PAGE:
In Politically Charged D.C., Cannabis Is A Cottage Industry

Ron Strider

Well-Known Member
Stuck between Congress and voters' will, residents of this politically charged town are becoming urban gardeners, turning closets and living rooms into tiny cannabis farms while politicians dither over whether it ever will be legal to sell marijuana in the nation’s capital.

They’re also ignoring a ban on sales and illegally buying cannabis from a myriad of delivery services that “sell” $60 cookies that come with a free gift.

“D.C. is so weird,” said Chris Washburn, who owns a marijuana growing supply store. “We look at some of the people around us and wonder, ‘How on Earth are you getting away this this?’ ”

Voters in the District of Columbia legalized marijuana in 2014, abolishing district-level criminal penalties for possession, consumption and growing small amounts. But the Republican-controlled Congress has ultimate control over the district and must agree if its council wants to create any taxes on marijuana sales.

So sales remain banned.

Complicating matters: Marijuana continues to be illegal at the federal level, and the district is patchworked with federal property from the National Mall to the White House. Federal employees and contractors are barred from using marijuana, and some in the large military community are subject to random drug testing.

But for those who choose to consume, homegrown cannabis is an easy way to avoid problems with illegal delivery services.

At Washburn’s Good Hope Hydroponics, customers easily can spend thousands of dollars to equip their home with lights, ventilators and fertilizer to grow up to six plants per adult.

A well-grown cannabis plant can produce upwards of 30 ounces — nearly 2 pounds — of marijuana. On the open market, that marijuana could be worth at least $6,000, and many are tempted to sell it.

A starter system sells for about $400.

“If we can get a good system into the hands of a customer, I’m happy,” Washburn said.

Inside the store, customers line up to buy soil, fertilizer and lighting systems. They also pick the brains of staff members such as Dan Gomes, 24.

He started growing for himself several years ago, dedicating 20 square feet of his 500-square-foot apartment to his plants. Started from either seeds or cuttings, marijuana plants will grow into high-quality cannabis only if they’re given the right combination of lighting, water and fertilizer.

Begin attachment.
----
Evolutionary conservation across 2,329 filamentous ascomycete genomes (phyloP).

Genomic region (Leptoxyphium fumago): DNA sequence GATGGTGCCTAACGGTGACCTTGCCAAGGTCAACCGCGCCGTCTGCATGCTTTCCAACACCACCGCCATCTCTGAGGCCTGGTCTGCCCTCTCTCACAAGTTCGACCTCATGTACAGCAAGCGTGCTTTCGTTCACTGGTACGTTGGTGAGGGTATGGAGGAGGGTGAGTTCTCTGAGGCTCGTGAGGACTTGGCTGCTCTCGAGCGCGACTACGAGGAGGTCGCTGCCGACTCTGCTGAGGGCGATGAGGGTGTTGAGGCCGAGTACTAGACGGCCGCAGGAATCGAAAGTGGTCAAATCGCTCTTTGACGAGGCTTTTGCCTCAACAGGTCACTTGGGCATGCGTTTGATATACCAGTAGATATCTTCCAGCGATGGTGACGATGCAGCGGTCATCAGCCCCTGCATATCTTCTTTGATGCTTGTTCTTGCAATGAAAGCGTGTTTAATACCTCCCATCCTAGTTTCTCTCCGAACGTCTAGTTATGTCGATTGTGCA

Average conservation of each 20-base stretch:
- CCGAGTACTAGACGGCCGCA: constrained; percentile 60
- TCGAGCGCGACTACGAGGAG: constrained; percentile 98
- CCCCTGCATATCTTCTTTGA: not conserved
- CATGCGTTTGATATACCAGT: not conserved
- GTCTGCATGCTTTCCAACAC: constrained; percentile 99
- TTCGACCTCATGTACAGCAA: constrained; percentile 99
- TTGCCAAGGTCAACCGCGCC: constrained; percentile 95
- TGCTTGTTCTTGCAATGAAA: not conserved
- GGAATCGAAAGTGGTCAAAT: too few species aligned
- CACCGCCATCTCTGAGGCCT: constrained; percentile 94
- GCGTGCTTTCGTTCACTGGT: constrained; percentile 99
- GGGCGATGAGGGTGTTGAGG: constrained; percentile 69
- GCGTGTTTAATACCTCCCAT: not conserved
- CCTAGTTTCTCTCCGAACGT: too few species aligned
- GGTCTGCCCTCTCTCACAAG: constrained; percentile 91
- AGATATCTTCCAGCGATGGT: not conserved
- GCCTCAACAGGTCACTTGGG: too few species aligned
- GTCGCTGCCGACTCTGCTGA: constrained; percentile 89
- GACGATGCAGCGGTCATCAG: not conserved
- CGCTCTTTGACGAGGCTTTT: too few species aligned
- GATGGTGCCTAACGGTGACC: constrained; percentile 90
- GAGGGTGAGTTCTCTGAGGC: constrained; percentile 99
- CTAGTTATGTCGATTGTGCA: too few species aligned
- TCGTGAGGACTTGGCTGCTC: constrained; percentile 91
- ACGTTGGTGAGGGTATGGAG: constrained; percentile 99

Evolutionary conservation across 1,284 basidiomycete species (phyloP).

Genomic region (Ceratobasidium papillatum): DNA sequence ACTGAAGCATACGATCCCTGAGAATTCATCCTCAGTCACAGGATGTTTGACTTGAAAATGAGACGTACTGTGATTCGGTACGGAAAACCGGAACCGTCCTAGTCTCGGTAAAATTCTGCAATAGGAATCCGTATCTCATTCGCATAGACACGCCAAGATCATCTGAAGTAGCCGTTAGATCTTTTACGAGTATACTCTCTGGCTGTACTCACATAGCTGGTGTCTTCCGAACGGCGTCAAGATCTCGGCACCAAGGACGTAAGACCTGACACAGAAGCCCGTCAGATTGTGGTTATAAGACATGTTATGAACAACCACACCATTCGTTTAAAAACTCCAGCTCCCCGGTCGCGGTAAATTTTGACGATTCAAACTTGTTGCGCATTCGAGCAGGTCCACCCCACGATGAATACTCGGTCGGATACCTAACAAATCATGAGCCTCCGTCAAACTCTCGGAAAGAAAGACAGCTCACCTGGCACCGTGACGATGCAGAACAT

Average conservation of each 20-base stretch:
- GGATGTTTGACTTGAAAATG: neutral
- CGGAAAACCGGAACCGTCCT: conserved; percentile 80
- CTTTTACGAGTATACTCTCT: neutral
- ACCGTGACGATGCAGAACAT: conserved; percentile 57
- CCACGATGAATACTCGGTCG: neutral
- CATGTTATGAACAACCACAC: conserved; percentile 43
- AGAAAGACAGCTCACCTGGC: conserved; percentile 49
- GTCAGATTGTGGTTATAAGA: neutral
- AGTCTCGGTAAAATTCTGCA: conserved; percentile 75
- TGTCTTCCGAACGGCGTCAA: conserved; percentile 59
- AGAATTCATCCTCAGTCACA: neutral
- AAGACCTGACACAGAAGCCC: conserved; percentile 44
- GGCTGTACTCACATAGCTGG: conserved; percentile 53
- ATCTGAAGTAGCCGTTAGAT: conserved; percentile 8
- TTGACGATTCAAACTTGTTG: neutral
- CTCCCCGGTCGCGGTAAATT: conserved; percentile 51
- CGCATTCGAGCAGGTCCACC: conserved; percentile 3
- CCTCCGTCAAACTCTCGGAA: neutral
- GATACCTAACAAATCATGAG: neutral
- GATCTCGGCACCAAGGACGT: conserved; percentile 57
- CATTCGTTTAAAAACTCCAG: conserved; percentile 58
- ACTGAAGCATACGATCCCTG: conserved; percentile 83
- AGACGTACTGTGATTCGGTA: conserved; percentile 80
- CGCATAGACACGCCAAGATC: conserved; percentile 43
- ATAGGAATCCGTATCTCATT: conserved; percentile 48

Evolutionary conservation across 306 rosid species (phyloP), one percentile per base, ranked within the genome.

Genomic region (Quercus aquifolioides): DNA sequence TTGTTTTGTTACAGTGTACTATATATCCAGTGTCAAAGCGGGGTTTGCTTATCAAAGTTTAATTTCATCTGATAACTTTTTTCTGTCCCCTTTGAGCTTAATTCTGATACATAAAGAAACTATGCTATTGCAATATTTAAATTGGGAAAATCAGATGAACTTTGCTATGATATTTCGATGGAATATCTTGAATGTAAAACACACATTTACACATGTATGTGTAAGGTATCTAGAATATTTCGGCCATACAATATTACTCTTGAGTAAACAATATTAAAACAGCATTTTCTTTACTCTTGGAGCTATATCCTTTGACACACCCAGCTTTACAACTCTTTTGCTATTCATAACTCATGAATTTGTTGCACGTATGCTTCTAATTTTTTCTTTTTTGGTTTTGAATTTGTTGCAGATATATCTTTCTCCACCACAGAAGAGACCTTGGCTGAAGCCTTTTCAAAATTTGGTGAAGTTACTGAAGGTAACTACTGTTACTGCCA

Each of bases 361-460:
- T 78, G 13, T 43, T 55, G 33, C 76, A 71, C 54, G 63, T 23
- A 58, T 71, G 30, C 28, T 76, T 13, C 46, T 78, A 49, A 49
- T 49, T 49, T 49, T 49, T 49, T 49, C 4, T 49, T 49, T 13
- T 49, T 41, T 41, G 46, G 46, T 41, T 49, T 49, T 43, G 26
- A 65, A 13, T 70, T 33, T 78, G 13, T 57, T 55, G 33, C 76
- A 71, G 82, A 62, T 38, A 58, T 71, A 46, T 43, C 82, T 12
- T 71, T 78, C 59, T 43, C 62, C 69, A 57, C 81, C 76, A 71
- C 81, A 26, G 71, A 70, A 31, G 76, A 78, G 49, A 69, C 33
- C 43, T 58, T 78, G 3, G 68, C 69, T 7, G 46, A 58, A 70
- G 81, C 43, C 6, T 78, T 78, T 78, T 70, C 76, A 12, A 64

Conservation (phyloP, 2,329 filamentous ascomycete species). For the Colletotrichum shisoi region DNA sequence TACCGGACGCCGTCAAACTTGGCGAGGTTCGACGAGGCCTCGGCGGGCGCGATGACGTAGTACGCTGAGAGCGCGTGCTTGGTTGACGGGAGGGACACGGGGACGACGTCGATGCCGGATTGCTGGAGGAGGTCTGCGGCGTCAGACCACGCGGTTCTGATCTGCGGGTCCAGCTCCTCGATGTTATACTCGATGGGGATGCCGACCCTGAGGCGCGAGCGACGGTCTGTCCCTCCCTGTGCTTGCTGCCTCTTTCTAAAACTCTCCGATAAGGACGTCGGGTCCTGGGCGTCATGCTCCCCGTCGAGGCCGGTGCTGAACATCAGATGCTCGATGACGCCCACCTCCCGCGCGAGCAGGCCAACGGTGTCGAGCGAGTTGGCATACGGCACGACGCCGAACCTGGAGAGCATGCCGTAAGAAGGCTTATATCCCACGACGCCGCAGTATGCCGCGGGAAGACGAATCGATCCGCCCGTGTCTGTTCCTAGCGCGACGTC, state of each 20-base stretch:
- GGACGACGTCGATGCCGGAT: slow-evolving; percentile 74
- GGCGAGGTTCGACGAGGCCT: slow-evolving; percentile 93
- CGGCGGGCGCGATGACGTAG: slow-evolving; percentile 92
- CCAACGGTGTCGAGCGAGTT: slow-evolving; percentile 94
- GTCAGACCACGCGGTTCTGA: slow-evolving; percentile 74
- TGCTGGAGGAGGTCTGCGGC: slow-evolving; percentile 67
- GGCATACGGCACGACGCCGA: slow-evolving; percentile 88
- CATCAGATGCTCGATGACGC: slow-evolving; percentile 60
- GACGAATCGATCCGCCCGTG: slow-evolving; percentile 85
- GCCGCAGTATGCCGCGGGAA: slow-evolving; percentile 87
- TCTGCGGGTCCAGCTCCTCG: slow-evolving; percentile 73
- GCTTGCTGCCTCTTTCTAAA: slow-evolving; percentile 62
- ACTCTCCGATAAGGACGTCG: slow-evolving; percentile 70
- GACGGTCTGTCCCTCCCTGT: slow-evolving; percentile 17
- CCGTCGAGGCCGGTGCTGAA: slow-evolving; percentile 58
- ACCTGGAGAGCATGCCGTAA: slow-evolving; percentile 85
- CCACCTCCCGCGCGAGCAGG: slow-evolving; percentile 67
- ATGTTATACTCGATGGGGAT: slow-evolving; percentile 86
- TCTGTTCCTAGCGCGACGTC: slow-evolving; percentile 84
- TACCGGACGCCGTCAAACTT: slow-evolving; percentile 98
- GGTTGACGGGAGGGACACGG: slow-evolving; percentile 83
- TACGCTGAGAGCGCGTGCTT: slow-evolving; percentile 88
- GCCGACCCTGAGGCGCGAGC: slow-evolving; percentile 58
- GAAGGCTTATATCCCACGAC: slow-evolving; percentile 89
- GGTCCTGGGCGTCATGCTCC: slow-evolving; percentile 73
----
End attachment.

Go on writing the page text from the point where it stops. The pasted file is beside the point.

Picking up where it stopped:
Although the Internet offers plenty of guidance, Gomes said the store’s customers like talking to experts, until they, like him, become proficient.

“For some people, this is a real passion,” he said.

Other states that have legalized marijuana also have created systems allowing regulators to track each plant from seed to sale, levy taxes and force growers and retailers to undergo testing and routine inspections.

That doesn’t happen in the district. Instead, a network of growers and risk-taking delivery drivers sell marijuana to buyers who place orders over the Internet.

In an attempt to stay legal, or at least in a gray area, the delivery services allow customers to pick from a variety of juices and cookies, T-shirts and artwork, all of which cost far more than you would pay in a shop.

And all come with a free gift: Pot, delivered within an hour. The caveat: You don’t get to pick what kind of marijuana as you would in a store.

District of Columbia police consider the entrepreneurship totally illegal.

“Nobody in the history of the world has paid $55 for a bottle of juice because no one would do that,” said Lt. Andrew Struhar of the Metropolitan Police Department’s Narcotics and Special Investigations Division. “And that means at least some of that price is for the marijuana. That’s illegal, no matter how they try to word it.”

Police face a constant balance in how officers spend their time, knowing that voters legalized marijuana possession, he said. Because the district is a federal jurisdiction, the U.S. Attorney’s office, not local prosecutors, prosecute most serious crimes.

“We can’t have 1,000 open marijuana cases,” Struhar said. “Well, we could. But we can’t. We have finite resources. (Delivery services) are just so numerous it’s hard to keep up with it all.”

Back at Good Hope Hydroponics, Washburn said he suspects police will largely ignore the delivery services so they can focus on more serious crimes and harder drugs, such as opiates. While politicians can’t figure out how to proceed, entrepreneurs are rushing to fill the gaps.

“Gray areas are what allow small businesses to succeed, no matter the industry,” Washburn said.


News Moderator: Ron Strider 420 MAGAZINE ®
Full Article: In politically charged D.C., cannabis is a cottage industry
Author: Trevor Hughes
Contact: Contact Us
Photo Credit: Trevor Hughes
Website: USA TODAY: Latest World and US News -
Top Bottom